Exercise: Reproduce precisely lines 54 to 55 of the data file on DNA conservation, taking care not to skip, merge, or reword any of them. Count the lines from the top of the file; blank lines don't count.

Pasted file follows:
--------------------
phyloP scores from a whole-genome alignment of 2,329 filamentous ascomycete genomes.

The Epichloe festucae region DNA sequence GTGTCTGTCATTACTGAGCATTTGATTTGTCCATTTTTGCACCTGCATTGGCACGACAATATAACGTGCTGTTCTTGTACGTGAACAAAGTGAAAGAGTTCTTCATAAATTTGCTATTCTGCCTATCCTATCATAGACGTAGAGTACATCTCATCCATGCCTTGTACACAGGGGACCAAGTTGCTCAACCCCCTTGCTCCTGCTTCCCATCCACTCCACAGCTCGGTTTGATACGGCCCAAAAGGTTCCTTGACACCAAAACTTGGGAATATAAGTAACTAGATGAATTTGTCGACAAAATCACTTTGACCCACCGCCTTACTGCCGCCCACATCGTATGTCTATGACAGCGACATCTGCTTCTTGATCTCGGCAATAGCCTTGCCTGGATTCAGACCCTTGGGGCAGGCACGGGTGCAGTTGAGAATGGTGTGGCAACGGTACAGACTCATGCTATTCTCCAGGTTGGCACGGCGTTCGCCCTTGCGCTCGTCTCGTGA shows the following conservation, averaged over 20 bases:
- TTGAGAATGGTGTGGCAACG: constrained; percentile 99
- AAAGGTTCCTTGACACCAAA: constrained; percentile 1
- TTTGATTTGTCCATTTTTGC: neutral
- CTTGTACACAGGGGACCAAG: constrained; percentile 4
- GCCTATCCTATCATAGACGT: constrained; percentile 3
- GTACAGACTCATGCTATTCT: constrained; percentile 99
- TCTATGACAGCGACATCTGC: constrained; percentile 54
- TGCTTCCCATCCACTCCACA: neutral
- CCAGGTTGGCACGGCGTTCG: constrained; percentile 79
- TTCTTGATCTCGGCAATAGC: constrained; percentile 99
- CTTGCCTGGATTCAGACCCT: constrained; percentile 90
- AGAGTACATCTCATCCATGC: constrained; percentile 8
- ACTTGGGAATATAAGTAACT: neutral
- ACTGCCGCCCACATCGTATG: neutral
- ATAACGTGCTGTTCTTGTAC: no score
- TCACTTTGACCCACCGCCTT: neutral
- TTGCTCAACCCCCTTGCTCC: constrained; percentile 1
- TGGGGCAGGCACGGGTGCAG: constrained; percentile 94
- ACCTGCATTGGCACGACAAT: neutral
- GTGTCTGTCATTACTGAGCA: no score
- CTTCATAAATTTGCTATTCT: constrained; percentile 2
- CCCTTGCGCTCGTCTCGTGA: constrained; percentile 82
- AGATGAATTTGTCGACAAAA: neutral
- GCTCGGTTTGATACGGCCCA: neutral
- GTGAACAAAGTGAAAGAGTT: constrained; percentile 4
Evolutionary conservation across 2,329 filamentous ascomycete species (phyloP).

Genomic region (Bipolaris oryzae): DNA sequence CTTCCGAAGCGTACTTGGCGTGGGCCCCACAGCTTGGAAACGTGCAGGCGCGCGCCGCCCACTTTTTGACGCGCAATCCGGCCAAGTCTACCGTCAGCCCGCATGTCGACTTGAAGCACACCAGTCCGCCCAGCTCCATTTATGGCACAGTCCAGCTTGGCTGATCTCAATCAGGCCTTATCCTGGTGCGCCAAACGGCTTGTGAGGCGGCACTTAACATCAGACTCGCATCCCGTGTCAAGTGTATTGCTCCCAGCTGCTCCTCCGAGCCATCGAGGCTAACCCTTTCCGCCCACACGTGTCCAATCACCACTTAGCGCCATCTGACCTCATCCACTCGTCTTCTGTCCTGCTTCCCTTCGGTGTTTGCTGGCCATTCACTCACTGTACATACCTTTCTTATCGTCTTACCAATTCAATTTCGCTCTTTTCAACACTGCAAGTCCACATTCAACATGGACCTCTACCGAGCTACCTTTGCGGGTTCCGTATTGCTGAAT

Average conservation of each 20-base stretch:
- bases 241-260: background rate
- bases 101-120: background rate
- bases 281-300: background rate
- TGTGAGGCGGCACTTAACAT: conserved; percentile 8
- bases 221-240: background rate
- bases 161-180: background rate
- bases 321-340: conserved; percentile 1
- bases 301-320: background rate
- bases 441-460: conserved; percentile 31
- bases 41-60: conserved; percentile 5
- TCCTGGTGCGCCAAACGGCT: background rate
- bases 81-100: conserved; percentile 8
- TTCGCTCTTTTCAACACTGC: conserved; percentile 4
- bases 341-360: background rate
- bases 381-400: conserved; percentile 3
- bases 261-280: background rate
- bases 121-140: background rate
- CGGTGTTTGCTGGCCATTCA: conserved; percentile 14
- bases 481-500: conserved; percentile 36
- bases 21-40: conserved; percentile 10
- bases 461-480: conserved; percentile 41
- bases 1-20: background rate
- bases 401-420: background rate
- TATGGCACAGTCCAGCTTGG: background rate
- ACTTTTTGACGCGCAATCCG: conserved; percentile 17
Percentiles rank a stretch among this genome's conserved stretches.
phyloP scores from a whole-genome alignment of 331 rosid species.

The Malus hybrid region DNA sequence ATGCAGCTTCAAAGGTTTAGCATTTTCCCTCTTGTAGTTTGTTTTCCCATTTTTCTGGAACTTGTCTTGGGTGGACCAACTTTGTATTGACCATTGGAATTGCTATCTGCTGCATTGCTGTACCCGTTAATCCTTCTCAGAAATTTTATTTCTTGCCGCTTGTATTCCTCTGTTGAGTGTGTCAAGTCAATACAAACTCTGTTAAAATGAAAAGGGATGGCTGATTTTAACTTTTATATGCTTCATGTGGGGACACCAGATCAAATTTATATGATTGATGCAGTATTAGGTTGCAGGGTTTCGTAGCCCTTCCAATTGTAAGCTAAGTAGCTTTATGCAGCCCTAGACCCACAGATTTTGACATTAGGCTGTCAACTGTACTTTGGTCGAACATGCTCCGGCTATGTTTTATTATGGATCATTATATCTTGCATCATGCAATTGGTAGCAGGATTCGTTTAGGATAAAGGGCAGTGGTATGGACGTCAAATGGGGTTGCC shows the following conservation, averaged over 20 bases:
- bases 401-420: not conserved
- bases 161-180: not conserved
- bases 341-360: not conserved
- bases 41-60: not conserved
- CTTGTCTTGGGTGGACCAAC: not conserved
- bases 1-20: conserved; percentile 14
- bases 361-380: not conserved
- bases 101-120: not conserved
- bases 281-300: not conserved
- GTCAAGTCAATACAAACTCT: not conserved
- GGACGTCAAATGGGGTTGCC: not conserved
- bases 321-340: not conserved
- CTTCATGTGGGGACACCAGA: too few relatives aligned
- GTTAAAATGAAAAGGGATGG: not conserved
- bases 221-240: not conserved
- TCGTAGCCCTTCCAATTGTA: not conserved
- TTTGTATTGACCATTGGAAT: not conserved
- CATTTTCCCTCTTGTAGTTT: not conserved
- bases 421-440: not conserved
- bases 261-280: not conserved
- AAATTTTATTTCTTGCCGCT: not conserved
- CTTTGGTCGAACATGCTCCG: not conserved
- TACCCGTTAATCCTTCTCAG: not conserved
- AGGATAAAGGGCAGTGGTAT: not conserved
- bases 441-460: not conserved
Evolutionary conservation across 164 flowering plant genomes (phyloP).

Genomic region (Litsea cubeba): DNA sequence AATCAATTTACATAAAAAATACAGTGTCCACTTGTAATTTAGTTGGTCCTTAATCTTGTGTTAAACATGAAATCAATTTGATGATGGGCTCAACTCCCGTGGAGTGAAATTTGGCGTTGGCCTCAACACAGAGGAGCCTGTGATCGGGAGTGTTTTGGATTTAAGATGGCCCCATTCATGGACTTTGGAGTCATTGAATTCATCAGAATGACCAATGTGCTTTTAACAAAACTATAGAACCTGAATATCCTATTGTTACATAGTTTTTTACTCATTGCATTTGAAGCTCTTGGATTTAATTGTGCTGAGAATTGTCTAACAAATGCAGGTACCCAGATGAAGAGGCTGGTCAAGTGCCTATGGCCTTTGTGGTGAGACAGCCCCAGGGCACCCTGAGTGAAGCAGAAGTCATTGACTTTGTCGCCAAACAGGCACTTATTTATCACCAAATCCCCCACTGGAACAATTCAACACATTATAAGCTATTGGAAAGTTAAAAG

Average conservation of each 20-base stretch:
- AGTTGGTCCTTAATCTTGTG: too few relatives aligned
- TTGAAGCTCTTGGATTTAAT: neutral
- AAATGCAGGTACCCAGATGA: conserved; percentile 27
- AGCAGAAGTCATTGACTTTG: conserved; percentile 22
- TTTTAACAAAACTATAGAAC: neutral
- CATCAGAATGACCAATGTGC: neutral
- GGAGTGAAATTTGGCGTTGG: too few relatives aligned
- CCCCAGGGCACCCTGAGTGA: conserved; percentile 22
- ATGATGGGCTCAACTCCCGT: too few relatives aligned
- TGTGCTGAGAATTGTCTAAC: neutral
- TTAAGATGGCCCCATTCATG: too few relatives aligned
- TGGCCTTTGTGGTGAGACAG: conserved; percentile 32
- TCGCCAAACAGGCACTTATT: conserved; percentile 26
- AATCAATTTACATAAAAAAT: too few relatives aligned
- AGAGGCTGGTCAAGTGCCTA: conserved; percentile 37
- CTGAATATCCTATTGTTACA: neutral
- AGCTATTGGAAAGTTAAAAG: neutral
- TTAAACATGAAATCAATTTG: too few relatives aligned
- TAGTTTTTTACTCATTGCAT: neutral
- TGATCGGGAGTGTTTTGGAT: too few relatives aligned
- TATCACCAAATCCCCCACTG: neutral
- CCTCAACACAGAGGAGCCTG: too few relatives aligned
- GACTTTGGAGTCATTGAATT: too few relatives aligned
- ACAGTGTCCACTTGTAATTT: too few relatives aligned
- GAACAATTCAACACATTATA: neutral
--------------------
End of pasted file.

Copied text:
- TATGGCACAGTCCAGCTTGG: background rate
- ACTTTTTGACGCGCAATCCG: conserved; percentile 17